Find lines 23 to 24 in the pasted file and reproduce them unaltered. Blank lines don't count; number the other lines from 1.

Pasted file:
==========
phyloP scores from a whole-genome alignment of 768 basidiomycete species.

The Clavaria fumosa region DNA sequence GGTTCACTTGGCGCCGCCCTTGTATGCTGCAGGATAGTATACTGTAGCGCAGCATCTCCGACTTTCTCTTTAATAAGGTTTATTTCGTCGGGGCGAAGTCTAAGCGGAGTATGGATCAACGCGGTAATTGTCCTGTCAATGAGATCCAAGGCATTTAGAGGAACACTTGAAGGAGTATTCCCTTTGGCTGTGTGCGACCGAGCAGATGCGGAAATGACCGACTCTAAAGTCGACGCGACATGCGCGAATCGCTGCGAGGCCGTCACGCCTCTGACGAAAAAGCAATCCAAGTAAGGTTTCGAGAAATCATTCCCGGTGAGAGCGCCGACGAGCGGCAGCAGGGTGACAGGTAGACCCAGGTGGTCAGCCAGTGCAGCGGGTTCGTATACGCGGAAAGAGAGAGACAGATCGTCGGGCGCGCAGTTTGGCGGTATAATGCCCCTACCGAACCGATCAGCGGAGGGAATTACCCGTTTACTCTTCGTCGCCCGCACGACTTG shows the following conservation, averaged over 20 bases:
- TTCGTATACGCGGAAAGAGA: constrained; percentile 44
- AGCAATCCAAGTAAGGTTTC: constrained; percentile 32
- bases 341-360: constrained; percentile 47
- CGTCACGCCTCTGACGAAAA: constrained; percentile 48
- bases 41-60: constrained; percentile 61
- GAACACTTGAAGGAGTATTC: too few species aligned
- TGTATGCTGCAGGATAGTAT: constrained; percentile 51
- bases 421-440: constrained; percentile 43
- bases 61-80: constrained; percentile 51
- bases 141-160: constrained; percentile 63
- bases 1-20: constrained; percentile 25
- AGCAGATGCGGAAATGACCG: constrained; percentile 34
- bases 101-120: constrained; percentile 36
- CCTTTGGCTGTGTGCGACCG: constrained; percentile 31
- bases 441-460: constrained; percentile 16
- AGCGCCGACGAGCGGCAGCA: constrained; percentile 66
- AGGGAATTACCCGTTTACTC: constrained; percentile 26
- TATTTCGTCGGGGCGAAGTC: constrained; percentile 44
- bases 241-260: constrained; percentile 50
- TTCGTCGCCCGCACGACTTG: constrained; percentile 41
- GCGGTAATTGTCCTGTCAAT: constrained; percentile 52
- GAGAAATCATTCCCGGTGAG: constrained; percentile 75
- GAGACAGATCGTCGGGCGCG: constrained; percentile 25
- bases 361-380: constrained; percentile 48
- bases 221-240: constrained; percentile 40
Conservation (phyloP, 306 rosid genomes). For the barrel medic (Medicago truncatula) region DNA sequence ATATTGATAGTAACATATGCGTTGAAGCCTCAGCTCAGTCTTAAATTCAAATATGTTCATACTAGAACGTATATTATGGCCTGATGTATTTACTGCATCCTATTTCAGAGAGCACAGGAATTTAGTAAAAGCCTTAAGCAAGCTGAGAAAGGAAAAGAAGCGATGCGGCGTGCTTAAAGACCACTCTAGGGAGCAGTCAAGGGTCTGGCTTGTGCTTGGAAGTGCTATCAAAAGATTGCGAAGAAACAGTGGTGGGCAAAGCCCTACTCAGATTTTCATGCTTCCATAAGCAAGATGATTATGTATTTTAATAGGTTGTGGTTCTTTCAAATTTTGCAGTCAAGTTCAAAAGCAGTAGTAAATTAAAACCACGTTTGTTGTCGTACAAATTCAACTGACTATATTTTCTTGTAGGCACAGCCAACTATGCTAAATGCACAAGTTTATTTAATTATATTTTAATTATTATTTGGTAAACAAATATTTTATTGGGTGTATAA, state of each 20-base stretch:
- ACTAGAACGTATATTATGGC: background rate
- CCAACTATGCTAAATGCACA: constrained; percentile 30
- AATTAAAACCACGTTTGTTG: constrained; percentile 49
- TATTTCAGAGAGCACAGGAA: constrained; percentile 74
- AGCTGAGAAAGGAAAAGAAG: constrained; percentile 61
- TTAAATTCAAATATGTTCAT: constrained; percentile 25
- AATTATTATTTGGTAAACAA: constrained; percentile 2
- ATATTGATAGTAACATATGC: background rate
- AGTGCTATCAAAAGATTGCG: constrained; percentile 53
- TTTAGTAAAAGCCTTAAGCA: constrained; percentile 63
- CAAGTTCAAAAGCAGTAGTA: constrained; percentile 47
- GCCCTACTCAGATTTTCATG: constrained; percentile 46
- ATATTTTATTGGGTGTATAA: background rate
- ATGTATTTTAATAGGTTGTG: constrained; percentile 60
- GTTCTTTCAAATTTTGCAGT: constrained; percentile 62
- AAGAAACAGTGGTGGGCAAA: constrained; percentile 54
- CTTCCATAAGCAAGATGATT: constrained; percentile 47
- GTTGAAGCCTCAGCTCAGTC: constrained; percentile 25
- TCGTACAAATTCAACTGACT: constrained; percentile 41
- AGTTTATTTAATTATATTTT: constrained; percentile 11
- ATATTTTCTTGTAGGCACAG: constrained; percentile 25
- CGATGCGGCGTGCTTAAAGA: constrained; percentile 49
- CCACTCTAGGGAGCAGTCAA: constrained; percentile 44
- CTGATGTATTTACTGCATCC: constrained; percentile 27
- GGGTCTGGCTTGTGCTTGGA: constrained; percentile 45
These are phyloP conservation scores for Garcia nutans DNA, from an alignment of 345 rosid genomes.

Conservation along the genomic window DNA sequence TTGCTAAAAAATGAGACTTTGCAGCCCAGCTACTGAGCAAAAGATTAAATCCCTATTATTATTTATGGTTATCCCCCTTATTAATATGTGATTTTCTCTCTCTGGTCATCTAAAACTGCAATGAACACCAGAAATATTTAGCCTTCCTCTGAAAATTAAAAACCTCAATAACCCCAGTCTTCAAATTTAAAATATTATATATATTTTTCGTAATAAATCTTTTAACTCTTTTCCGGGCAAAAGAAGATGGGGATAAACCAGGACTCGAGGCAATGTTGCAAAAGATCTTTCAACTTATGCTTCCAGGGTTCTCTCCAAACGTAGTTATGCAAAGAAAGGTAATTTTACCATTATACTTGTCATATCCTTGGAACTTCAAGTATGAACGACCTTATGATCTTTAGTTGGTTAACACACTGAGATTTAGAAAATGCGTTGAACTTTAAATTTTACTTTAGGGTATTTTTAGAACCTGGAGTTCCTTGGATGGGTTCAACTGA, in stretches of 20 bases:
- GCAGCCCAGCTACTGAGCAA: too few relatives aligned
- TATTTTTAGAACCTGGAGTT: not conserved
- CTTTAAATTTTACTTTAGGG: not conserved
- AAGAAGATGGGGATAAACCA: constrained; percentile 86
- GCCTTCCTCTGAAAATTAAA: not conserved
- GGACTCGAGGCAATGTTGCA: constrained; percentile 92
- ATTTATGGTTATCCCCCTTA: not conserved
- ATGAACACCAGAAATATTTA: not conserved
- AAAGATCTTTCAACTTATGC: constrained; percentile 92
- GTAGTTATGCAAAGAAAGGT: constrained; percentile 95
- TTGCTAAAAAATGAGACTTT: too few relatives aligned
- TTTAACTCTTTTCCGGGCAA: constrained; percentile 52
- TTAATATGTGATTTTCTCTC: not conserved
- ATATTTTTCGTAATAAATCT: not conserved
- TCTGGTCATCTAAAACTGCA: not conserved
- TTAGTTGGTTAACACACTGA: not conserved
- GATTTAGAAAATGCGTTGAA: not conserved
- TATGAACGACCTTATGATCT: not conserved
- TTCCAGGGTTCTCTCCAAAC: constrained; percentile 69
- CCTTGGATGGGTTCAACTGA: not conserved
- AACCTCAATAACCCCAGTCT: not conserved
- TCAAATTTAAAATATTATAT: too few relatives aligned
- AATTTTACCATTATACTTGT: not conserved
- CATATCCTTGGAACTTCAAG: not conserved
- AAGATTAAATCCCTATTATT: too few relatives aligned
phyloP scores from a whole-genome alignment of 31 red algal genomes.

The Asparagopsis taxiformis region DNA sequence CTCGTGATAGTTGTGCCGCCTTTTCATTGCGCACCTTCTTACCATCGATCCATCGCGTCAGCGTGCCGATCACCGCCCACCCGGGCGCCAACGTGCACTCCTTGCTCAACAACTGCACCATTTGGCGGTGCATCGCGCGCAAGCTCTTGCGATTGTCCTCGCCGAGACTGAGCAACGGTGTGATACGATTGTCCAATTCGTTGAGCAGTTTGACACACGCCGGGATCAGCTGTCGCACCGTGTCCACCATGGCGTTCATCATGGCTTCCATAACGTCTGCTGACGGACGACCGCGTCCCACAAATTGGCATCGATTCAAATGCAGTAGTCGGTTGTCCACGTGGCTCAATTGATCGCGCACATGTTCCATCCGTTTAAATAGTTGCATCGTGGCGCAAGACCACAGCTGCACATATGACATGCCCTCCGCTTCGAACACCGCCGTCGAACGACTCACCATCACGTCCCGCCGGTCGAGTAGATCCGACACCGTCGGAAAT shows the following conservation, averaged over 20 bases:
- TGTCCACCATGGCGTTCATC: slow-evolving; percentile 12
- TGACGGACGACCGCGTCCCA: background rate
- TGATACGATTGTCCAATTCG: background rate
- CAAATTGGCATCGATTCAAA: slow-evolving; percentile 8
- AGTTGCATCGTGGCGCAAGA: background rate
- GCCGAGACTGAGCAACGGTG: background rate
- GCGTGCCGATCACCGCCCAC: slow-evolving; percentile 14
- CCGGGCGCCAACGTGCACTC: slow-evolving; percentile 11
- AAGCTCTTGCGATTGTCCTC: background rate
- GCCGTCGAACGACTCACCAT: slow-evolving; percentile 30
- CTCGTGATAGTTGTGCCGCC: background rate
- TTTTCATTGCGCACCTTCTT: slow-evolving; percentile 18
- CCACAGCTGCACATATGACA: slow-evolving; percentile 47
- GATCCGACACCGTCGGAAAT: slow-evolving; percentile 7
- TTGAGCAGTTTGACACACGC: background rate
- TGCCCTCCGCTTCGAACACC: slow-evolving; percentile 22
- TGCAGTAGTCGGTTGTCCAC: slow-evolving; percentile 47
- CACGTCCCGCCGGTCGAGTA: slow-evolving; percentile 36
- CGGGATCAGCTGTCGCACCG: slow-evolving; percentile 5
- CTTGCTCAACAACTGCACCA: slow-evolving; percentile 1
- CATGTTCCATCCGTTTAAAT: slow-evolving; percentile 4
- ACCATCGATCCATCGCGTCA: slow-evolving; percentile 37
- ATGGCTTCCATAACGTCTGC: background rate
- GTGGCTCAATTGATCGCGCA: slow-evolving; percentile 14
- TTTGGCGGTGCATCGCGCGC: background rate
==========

- GCGGTAATTGTCCTGTCAAT: constrained; percentile 52
- GAGAAATCATTCCCGGTGAG: constrained; percentile 75